Building a ‘national savings culture’
Two Australian stories – inflation first. Prime Minister Rudd has worked out that, in order to slow the economy, C in the Y = C + I + G + NX has be attacked – and what better way than to boost Savings?
Householders could be offered incentives to cut spending and save more of their income as part of the Federal Government’s drive to control inflation.
Mapping out a five-point plan to fight inflation yesterday, Kevin Rudd said he wanted to build a national savings culture to help reduce demand pressures which were pushing up prices.
“Providing attractive incentives to save can help take the pressure off inflation, help people save for their future and help lift national savings,” the Prime Minister said.
While he did not give details, measures likely to be examined include encouraging higher superannuation contributions and tax breaks for savings.
Mr Rudd also promised to increase the budget surplus to around $18 billion next financial year and to speed up policies to train more skilled workers and get more people into the workforce.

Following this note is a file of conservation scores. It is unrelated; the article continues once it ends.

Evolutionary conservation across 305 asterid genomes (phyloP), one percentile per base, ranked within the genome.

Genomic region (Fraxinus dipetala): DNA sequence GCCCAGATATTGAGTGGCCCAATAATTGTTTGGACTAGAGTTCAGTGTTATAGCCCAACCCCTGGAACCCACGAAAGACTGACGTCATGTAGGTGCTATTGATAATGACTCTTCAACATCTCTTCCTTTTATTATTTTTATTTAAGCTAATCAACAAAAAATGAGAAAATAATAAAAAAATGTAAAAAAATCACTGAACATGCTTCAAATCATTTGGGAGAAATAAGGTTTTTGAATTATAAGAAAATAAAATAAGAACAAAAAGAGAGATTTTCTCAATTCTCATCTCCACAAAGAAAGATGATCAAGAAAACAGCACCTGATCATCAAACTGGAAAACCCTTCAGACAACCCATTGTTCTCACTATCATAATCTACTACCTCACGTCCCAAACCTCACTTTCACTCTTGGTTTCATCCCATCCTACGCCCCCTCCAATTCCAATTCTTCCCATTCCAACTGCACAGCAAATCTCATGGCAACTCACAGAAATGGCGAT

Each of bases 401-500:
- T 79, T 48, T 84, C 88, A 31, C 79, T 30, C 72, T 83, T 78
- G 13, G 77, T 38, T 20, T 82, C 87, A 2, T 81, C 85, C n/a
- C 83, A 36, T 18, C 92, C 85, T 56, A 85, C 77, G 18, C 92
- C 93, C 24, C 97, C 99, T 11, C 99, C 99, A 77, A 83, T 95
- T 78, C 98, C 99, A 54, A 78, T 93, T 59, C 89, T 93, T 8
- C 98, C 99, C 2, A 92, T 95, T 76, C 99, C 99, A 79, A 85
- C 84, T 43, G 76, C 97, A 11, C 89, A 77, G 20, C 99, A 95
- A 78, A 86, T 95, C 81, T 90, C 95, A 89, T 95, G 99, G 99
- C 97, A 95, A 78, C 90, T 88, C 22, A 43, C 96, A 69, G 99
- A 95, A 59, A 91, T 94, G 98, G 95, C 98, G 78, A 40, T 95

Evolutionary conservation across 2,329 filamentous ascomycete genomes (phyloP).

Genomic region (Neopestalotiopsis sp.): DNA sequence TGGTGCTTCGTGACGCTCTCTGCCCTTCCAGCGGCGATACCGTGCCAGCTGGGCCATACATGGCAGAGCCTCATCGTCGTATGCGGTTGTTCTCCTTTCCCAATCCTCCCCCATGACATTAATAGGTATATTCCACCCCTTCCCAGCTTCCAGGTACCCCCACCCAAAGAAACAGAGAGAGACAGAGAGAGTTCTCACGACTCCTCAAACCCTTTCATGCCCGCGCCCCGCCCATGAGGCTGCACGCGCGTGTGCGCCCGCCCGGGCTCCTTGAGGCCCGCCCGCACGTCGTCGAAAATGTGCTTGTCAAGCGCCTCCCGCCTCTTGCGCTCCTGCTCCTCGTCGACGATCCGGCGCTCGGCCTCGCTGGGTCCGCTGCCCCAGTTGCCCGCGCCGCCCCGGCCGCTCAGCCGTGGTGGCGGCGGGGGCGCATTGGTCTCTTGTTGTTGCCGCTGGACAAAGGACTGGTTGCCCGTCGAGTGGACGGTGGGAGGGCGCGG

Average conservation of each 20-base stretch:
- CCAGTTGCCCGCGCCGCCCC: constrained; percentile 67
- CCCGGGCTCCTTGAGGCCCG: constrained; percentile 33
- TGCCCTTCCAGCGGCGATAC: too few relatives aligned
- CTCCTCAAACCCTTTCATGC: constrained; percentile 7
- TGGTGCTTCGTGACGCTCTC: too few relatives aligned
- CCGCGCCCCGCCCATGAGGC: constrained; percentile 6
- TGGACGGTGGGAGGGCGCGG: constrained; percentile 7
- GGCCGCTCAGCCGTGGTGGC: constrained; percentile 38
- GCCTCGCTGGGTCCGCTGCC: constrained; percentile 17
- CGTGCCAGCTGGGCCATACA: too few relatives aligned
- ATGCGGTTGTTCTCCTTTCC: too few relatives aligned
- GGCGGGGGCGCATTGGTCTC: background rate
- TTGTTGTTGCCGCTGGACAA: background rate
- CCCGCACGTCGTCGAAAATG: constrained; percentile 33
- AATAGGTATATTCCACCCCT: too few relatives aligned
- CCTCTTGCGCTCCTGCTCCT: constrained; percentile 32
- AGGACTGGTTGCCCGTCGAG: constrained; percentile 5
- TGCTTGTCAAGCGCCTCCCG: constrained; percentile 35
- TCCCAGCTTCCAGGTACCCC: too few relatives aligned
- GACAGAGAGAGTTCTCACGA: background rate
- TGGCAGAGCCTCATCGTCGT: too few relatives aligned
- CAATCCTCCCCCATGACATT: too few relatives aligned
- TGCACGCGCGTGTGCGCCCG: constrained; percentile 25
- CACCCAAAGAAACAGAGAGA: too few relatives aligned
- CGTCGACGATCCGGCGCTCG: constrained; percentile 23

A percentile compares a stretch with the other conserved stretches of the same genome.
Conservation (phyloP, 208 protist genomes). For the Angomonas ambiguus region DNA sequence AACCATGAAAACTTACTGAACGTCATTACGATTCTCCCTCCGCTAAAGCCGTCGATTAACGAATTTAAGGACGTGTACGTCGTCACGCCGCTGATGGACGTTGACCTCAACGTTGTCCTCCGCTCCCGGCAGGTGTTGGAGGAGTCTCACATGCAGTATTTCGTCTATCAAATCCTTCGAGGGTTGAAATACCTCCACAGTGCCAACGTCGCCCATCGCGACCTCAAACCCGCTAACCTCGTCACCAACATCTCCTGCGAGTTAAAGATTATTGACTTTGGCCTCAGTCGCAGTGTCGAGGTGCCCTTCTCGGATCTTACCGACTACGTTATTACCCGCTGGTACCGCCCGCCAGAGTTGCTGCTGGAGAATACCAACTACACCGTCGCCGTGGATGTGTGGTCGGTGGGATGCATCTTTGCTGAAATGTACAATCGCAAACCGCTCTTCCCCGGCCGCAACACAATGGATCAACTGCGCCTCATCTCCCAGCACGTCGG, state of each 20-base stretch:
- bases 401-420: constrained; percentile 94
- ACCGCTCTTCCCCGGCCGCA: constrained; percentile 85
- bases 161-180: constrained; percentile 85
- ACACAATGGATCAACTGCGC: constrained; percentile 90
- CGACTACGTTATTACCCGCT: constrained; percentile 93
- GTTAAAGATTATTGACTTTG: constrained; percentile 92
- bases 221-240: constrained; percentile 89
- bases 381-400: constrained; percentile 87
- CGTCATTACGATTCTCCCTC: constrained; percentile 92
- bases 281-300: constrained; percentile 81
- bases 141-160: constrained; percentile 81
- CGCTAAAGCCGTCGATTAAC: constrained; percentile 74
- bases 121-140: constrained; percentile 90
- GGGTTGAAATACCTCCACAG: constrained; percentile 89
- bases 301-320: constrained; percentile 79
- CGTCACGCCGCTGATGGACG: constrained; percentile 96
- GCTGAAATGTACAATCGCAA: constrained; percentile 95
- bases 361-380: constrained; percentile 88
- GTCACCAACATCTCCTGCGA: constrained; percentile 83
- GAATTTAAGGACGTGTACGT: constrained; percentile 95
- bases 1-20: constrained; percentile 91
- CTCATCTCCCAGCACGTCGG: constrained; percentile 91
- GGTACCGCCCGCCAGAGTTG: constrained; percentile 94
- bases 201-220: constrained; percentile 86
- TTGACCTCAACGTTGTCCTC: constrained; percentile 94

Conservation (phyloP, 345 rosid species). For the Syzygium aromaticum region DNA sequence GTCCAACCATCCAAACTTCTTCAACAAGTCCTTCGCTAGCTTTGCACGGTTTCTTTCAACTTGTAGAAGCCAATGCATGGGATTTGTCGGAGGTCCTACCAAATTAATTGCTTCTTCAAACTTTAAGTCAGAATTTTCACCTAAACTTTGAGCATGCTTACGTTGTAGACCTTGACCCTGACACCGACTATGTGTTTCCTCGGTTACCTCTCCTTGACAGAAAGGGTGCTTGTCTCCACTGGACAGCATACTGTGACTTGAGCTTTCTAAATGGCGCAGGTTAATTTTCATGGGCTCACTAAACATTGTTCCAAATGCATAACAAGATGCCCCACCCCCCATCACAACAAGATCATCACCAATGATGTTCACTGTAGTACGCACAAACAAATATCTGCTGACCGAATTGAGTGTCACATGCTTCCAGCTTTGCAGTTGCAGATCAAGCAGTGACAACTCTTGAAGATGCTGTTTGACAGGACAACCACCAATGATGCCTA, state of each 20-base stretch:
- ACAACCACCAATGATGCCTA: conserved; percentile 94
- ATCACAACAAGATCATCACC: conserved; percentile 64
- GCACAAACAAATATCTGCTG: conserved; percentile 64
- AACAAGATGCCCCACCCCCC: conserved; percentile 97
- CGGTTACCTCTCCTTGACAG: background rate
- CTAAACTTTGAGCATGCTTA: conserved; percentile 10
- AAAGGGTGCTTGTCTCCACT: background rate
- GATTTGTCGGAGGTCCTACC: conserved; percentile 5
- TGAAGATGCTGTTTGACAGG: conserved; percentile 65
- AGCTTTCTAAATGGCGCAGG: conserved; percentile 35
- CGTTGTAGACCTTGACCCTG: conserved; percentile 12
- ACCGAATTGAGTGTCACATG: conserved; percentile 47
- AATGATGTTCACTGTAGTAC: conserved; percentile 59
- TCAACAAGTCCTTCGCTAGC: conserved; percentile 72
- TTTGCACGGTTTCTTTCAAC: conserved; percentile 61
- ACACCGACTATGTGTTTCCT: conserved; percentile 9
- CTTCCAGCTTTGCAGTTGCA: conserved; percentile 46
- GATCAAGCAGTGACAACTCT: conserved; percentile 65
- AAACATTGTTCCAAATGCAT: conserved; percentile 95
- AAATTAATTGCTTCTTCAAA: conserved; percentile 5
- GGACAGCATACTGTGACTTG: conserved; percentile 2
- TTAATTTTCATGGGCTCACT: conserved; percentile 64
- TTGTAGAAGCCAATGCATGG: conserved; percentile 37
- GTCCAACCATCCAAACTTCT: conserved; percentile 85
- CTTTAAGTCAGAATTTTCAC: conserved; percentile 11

“Householders” is a term of art – you don’t need to own a house in order to benefit (although you will certainly benefit more, thus). Rudd is also coming good on his technocrat’s credentials.
Cabinet also decided yesterday to go ahead with plans to establish Infrastructure Australia, a body to co-ordinate public and private investment in areas such as ports, roads and railways.
That should be interesting to watch – Lord knows, a lot of countries (the US in particular) could benefit from some thinking along those lines.
The news also comes at the same time as the demand factors behind Australia’s inflation are reinforced.
An official survey of the prices paid by businesses has found they are paying less than expected mainly due to falling prices for imported goods.
Prices paid by retailers, manufacturers and wholesalers rose by 0.6 per cent over the final three months of last year, nearly half the pace expected by economists.
But another survey of prices, those paid by consumers, is due out tomorrow and is still expected to show inflation running hot.
This is as opposed to, say, excess liquidity (I warned you) and cost-push, oil-and-food factors driving inflation elsewhere. Australia’s is a function of incomes: incomes increase, consumption increases. Demand increases, Prices increase (holding Supply relatively constant). Feeding back by way of information, Rudd’s plan to attack the propensities to save and consume (while the incentives further trim the budget) seems like a pretty smart move. We shall see.